The Woodland Trust has helped Northern Ireland egg packer Skea Eggs to plant native sapling trees on 13 of its free-range farms, covering a total of 15ha (37 acres).

Once established, the trees will provide shelter, enrich the hens’ ranges and encourage birds to roam outside, said the charity.

Trees were planted as part of The Woodland Trust’s “MOREwood” scheme, a free consultancy service for landowners wishing to create woodland. A spokeswoman encouraged farmers across the UK, who wanted expert advice on concerns such as appropriate species of tree or the best density for laying hen ranges, to get in touch.

She added that the charity could help supply the trees and put farmers in touch with contractors, if necessary.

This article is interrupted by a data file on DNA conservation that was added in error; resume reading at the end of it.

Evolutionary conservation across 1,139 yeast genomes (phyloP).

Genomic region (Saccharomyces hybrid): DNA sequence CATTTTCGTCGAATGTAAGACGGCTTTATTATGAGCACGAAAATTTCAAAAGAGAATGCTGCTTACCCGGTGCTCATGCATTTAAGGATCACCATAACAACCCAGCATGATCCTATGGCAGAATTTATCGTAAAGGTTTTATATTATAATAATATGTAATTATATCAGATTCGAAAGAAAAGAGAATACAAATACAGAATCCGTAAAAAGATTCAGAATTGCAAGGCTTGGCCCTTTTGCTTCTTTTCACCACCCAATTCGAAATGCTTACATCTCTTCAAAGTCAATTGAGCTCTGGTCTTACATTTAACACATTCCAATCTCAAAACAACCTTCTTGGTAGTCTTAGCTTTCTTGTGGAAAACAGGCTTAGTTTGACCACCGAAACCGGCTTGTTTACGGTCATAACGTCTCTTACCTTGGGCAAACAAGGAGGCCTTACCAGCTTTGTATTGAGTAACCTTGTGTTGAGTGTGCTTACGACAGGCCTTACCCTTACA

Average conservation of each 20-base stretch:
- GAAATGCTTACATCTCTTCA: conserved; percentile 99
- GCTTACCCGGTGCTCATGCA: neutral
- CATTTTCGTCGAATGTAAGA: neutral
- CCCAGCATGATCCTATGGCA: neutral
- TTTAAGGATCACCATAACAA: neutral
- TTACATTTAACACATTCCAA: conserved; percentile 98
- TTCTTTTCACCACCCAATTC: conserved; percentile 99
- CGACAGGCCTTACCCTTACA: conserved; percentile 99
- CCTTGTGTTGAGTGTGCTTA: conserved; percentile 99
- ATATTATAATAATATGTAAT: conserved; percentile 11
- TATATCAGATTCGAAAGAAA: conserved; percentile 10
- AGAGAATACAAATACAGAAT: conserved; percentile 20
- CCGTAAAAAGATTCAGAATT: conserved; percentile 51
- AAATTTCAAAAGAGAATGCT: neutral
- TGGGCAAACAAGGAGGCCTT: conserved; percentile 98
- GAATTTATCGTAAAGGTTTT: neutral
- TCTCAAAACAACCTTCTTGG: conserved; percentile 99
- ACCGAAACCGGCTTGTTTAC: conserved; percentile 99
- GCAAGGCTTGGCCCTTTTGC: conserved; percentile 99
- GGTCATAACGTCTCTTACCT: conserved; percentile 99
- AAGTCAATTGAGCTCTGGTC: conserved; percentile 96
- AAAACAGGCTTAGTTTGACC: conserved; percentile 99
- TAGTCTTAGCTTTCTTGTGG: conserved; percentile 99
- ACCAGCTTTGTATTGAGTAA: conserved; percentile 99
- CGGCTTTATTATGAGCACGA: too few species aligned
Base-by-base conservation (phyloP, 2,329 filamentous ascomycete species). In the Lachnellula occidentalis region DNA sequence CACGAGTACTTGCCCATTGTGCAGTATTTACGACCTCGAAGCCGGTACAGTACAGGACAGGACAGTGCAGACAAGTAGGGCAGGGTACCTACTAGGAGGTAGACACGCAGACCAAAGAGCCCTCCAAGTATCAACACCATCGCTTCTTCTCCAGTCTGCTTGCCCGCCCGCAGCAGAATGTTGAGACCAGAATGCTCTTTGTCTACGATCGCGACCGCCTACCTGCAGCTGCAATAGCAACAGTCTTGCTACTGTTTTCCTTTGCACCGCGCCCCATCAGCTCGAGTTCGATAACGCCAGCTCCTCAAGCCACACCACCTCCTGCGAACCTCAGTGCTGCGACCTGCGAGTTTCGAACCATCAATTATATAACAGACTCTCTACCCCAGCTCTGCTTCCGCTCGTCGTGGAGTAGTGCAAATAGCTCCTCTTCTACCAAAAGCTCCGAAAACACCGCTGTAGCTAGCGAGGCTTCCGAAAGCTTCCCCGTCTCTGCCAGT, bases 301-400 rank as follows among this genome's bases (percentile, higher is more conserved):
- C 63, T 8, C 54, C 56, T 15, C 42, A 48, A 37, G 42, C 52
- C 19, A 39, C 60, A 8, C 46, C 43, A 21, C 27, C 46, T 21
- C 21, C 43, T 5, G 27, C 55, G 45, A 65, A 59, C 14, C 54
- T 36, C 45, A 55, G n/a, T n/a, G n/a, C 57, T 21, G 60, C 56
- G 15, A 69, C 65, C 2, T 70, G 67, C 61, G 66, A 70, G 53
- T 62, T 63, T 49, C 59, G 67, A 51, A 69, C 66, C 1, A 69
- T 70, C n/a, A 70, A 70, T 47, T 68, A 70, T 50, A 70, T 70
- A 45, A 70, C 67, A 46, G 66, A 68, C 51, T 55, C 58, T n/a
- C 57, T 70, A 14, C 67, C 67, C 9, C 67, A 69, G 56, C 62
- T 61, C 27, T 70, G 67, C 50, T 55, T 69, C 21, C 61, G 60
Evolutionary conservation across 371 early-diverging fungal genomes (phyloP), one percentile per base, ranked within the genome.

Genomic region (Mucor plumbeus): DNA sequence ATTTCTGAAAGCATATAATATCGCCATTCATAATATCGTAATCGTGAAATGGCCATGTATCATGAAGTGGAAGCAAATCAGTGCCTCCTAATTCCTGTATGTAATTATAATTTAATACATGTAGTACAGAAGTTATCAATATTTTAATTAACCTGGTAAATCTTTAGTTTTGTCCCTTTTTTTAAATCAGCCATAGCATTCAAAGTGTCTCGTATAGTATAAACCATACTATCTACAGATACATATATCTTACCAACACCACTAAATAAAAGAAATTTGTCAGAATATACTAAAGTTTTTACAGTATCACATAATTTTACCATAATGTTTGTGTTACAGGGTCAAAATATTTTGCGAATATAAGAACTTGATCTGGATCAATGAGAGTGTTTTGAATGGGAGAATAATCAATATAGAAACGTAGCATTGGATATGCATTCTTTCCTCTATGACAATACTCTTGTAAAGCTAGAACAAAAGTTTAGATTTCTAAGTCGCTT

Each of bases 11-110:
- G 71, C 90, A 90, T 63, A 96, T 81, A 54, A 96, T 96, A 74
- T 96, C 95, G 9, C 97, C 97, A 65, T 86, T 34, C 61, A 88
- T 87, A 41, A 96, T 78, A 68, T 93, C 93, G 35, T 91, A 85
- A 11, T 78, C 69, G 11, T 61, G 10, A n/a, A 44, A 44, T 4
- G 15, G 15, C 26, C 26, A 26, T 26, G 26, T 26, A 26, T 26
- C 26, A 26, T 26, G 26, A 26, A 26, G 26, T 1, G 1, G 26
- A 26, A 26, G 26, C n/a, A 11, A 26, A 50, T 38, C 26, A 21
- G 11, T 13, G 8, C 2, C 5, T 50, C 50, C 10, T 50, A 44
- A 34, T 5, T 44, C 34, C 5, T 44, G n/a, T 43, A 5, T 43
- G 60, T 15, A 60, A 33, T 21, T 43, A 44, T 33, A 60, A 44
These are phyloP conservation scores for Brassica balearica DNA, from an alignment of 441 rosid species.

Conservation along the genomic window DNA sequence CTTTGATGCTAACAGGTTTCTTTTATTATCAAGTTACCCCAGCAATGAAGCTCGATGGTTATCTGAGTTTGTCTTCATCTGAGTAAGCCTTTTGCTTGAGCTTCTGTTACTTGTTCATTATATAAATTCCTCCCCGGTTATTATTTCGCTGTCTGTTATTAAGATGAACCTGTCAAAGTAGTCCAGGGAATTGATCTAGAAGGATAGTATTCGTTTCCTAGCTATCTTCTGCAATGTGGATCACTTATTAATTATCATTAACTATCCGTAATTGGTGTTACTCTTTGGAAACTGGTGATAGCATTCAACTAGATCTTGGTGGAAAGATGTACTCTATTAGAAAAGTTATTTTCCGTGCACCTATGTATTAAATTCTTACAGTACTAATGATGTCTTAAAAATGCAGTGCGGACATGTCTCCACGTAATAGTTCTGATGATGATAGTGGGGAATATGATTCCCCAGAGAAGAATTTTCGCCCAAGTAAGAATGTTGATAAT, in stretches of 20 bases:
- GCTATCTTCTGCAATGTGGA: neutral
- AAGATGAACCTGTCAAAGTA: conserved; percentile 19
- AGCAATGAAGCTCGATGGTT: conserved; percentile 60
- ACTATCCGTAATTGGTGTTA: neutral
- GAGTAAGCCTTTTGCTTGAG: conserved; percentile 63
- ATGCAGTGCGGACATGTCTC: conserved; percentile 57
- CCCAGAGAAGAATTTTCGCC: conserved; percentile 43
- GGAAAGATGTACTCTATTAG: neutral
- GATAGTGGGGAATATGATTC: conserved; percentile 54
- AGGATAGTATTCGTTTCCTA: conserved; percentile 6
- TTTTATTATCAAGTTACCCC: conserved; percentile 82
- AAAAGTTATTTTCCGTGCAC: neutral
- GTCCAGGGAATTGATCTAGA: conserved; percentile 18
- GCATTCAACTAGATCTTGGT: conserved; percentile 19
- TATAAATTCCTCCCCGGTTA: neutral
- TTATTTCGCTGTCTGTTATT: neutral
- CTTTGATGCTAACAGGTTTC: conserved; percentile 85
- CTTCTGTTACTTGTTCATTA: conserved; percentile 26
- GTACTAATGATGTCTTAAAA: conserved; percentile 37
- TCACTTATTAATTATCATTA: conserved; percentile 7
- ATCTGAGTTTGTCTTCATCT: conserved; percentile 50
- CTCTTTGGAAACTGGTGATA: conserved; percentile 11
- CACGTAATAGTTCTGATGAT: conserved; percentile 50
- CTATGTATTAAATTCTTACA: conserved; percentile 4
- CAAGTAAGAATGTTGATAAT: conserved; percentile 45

According to The Woodland Trust, there is a wide range of welfare and environmental benefits to planting a range. One study in 2011 found that trees, when planted near popholes on a free-range shed, appeared to reduce injurious feather pecking. They also encourage other wildlife, such as insects, and capture environmental ammonia.

See also: Free-range layers encouraged to eat more insects

“This is an exciting venture for us,” said Richard Cummings, farm liasion officer at Skea Eggs. “The trees should, before long, offer the hens shelter and shade, and an important sense of security from predators.”

The charity encouraged anyone considering tree planting on ranges to get in touch before autumn – the best time of year to do so – by calling 0845 293 5689.